Super User is a question and answer site for computer enthusiasts and power users. Join them; it only takes a minute:

Sign up
Here's how it works:
  1. Anybody can ask a question
  2. Anybody can answer
  3. The best answers are voted up and rise to the top

I like having my laptop run as long as humanly possible when running off battery, even if it means huge a compromise in performance.

Currently, whenever I'm on battery I have to manually switch my power plan to "Power Saver", and then switch back to "High Performance" when I'm plugged in.

Is there any way I could have my computer do this automatically?

share|improve this question
up vote 6 down vote accepted

There's nothing built into Windows that will allow you to do this, but I've seen a couple good 3rd party applications.

Aerofoil is my preferred of the two. It's very simple; all it does is switch your power plan to "power saver" and disables the Aero glassy desktop manager when you switch to battery, and does the inverse when you plug back in. It works great in Vista and 7.

Vista Battery Saver has a lot more features and can give you a bit more fine grained control. However, I've found it to be a bit less reliable -- doesn't seem to work 100% of the time for me. Also it doesn't work in Windows 7 at all -- it gets stuck halfway through installing.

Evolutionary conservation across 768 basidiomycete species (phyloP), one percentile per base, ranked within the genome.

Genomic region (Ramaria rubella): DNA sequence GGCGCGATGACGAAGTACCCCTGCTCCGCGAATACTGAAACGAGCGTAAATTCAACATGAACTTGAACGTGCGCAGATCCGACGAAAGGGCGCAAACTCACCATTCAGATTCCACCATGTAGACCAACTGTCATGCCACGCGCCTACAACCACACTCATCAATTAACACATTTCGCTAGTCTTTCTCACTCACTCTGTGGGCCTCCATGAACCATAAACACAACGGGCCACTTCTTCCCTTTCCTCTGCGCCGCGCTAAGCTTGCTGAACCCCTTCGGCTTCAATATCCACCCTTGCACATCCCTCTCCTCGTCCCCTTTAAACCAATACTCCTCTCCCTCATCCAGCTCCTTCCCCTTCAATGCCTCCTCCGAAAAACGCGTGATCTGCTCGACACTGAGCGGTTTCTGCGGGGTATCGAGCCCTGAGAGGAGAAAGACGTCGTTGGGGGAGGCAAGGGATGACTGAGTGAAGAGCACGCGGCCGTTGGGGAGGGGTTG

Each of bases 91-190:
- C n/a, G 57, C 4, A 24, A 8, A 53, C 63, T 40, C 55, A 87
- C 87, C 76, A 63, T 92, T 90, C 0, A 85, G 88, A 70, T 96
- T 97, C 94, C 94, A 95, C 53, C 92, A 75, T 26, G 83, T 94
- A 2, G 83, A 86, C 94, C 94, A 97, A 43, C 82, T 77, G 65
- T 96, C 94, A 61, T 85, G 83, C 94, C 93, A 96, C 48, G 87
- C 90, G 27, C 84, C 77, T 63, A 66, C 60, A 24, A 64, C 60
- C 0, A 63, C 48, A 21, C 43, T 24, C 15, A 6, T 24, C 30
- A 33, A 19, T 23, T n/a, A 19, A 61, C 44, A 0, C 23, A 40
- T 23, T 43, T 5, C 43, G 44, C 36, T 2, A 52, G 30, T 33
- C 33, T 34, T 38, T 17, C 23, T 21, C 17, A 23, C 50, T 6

share|improve this answer
I think Dell Control Point does add these features, but off course that's not really usefull for other laptops – Ivo Flipse Jul 27 '09 at 8:10
Weird. Up until yesterday (when I messed around with the overall design), this seemed to work automatically for me. – Franz Feb 9 '11 at 8:38

You can create a single power scheme that includes settings for both A/C and battery mode. You don’t even need to create it manually in the Power Settings applet; just copy the following commands to a text-editor (eg Notepad) and save it as Create_Hybrid_Power_Scheme.bat—make sure to save as type All Files (*.*), not Text Documents (*.txt)—and then double-click it (you can adjust timings as desired).

powercfg /c moderate
powercfg /s moderate

:: A/C Settings:
powercfg /CHANGE moderate /monitor-timeout-ac     15
powercfg /CHANGE moderate /disk-timeout-ac        25
powercfg /CHANGE moderate /processor-throttle-ac  NONE
powercfg /CHANGE moderate /standby-timeout-ac     45
powercfg /CHANGE moderate /hibernate-timeout-ac   120

:: Battery Settings:
powercfg /CHANGE moderate /monitor-timeout-dc     10
powercfg /CHANGE moderate /disk-timeout-dc        20
powercfg /CHANGE moderate /processor-throttle-dc  adaptive
powercfg /CHANGE moderate /standby-timeout-dc     30
powercfg /CHANGE moderate /hibernate-timeout-dc   60

share|improve this answer

Doesn't each power plan in Vista/7 allow you to configure settings for both AC and DC power? A/C = plugged in, D/C = battery. Just adjust as you see fit, and you won't even need to switch power plans.

share|improve this answer

You must log in to answer this question.

Not the answer you're looking for? Browse other questions tagged .